“People always will always ask the agent about neighbours and the agents wouldn’t really know who the neighbours are, but you can go on Google Street View or go for a drive up around property.”
A virtual walk-through of your average three or four-bed will take about 10 minutes, but don’t be afraid to take your time, says Deane. “It’s about moving through the property slowly…. It does give you a true feeling of the property. Pictures are great, but they don’t show every angle. A virtual tour eradicates that and lets you walk around and check the rooms from a different angle.”
‘Put the hours in’
If you’re house-hunting, Deane recommends taking advantage of being able to view properties without having to leave your home and setting up a few appointments per week.
“If you really want to move out of where you are, you need to put the hours in and look at as many properties as possible,” says Deane.
“You get a real sense of where the market is by going and being a part of maybe 10 different property viewings,” he says. “You can do three viewings one Saturday, one or two during the week, another three the following Saturday and then you’re nearly up to 10 within two weeks.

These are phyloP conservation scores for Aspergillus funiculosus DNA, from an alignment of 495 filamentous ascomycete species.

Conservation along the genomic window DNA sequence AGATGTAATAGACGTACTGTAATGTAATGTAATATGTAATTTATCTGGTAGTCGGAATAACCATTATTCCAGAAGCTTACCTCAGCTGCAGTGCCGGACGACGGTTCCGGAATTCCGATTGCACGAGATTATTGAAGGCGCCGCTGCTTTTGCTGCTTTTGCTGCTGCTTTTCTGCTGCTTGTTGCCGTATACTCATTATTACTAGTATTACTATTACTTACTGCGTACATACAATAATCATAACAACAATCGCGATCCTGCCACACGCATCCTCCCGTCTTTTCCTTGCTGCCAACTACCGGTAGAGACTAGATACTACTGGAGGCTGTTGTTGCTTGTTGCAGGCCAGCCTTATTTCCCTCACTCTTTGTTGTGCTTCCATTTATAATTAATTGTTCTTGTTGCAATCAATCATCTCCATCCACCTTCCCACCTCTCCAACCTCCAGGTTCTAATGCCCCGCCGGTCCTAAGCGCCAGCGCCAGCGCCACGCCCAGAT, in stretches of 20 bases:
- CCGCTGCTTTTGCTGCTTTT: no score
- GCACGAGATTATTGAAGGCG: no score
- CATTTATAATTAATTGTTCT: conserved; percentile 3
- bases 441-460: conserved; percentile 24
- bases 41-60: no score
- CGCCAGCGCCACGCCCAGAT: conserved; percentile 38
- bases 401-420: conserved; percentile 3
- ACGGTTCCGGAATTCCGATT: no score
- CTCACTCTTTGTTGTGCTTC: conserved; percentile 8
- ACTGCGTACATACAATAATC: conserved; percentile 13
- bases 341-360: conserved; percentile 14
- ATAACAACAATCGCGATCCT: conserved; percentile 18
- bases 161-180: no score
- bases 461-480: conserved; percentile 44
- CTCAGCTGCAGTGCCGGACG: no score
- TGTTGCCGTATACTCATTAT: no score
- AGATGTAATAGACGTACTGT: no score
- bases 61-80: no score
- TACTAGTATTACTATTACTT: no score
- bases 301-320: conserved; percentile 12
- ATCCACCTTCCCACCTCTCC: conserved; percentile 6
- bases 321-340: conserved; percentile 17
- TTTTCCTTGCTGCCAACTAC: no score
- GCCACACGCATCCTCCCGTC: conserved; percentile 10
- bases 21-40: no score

“We’ve also noticed it’s a great way for buyers to show family and friends, especially mum and dad who might be contributing to the property and still cocooning or live down the country.”
Ultimately, buyers need to put the same amount of preparation into a virtual viewing as they would an in-person viewing, says Deane. “They need to take the time and put the effort into virtually viewing a property to get the most out of it.”
At Glenveagh Homes, our vision is that everyone should have the opportunity to access great-value, high-quality homes in flourishing communities across Ireland. We understand that buying a home is possibly the biggest decision you will ever make in your life – but we want to make it your easiest. Click here to find out more about Glenveagh developments.